So there's my love letter about my homeland.  As for my love letter about my husband, I simply state in the most British way possible, "Well done you."  I feel lucky and always slightly suspicious of being undeserving of all the love and good stuff in life that feels heaped upon me, like Mardi Gras beads on a baby.  But I'm mixing my geographic metaphors.
I am terrible at selfies

Monday, October 31, 2011


Homemade soup, butternut squash, Halloween, caramel apples, crunchy leaves, golden sunlight.  It's fall and it's lovely.  And tonight, a first!   I broke my streak of 20 plus years of having way too much candy on Halloween.  I actually ran out of every single last piece of candy in the joint with over 200 pieces walking away with Packers and Yankees and ghouls and witches and princesses and ninjas.  Tiny tigers and pumpkins, round and clueless as they were cute, plunging pudgy hands into the candy bowl for candy I'm sure they would never eat.   I'm not even sure they knew it was candy, it was just colorful.  There's nothing more triumphant than running out of a reputable amount of candy.  It kind of puffs you up.  Ran out of candy, what can you do?  I'm awesome.   Really what I forget is that we don't have any candy coming in anymore on Halloween, just going out.  No bags to raid for those last few kids that show up to the party late.  I rooted through the pantry shelves and came up with single serving potato chips and Cliff bars.  But in the end it was too tragic, so after about three kids I turned out the lights.

The Chicken and Mrs. Bachmann
Our street has evolved as the new drive-in street for kids across the way.  It's an easy access street, close by, wide and car-friendly. Parents can hover at or crawl along the curb while the kids do a few houses at a time before hitting a curmudgeon's house.  Then they get a whoop or a whistle from the car and all go hopping back in the car in search of more lighted houses. When I was young, it was mere feet between neighbors, but the little legs here have to go quite a bit further between houses for a hard won snack size candy bar.  The kids come in big groups, all ages and sizes, some with costumes and some without, it really doesn't matter because most are wearing coats.  There might be several moms or dads or just older siblings leading the way.  Some families collect candy for the baby in the stroller, a favorite tradition of ours from our days in West Philly.  The kids are fearful of stepping into the foyer presumably because they've been told never to go into stranger's houses (good rule), so I have to step outside to give the candy and get a look at their costumes.  They say Trick or Treat and thank you without prompting. Some of them go off script and tell me how nice my house is which I find touching.  They feel like neighbors but I don't know where they live and I wish I knew them better.  Ally told me to stop giving two and three pieces at a time, admonishing me that I would run out.  "I heard you out there sneaking them extra pieces, Mom.  No wonder you ran out."  I know, I can't help myself.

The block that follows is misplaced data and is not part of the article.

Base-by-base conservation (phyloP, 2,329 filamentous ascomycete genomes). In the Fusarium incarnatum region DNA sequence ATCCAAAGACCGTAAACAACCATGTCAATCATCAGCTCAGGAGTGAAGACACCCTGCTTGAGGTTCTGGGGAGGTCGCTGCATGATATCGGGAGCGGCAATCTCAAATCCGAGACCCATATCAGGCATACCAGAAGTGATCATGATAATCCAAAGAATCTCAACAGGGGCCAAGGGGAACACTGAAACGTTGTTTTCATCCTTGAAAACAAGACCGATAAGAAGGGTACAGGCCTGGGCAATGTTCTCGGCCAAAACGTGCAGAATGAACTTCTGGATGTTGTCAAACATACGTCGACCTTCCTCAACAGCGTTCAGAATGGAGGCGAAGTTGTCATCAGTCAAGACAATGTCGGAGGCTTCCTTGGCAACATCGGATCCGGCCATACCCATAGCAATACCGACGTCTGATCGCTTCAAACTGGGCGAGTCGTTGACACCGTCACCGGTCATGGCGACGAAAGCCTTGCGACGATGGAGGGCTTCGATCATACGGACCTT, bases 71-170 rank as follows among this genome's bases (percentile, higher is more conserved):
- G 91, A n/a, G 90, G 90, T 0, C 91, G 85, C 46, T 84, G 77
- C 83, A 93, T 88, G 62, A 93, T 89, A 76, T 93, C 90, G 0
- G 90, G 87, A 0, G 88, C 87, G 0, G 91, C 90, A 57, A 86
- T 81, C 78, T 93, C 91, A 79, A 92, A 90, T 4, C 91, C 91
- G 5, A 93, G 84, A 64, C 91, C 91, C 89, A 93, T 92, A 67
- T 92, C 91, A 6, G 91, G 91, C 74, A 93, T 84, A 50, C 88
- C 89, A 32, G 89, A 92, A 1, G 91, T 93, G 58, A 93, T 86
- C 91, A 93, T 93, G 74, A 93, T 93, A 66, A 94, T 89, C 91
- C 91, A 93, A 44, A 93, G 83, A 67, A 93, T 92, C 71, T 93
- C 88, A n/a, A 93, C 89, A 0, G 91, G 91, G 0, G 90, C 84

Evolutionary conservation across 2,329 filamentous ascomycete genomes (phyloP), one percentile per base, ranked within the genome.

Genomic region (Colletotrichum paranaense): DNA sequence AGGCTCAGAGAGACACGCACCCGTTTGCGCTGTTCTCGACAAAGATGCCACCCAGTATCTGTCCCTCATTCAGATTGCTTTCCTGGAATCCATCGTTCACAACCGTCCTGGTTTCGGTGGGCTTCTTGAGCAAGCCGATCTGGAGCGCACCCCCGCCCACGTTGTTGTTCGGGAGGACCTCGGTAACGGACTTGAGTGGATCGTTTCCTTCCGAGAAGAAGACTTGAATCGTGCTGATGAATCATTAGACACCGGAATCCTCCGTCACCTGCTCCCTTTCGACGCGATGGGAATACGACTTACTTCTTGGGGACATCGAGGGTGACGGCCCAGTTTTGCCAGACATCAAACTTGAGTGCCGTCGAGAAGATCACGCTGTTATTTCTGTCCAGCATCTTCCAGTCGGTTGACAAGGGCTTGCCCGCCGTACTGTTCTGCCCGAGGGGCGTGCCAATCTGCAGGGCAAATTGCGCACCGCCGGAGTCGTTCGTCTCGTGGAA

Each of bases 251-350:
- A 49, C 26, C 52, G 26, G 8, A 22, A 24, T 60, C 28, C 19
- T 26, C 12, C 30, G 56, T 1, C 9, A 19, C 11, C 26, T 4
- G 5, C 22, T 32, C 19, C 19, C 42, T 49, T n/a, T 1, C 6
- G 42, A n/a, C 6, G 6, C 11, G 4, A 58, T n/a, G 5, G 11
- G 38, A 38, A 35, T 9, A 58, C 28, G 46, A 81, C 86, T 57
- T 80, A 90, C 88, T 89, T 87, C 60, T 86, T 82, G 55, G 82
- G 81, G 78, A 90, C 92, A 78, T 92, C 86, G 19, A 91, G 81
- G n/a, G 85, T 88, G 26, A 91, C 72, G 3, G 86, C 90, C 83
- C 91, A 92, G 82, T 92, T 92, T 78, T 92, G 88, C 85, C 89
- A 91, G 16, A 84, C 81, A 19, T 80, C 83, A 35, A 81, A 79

ironically the mime is stuck outside the glass door
Halloween is a special night for me, from growing up in the trick or treating capital of the world, Narberth, PA to starting a Halloween tradition in West Philly that continues today and now to Madison where I'm mostly the nice older lady who is a soft touch.   Ah, whatever.  It's one night and no need for limits.  As my neighbor posted on Facebook tonight, and I paraphrase, "if I ever get tired of cute little princesses and pumpkins ringing my doorbell, commence with the beatings."

Friday, October 14, 2011

Six weeks. I know I know.

Sometimes it takes six weeks to think of something to write about something that doesn't begin with "those darn kids of mine..."  That's all I'm saying.  They are mind suckers.  Only I didn't say sucker.

This week I'm feeling my dinosaur bones creak but I'm loving it because finally it has been revealed to me where my knowledge of the past is relevant!   In the event of a power outage.

early morning fog over the Wisconsin Capitol

As part of our clinic's emergency preparedness, we have been walking through the steps we would need to take in the event of a cut in the power to our computers.  Everything is automated in our little corner of the health care world, from parking to registration to filling prescriptions at Walgreens.  The paper chart is gone, the consultation forms are gone, the prescription pads are gone--all information is stored in one giant program on the computer for the entire organization.  And for most people, they can't remember working any another way.  Coming from the school district where paper is still very much alive, this change to the paperless health care setting was probably the biggest shock to me, and it still is.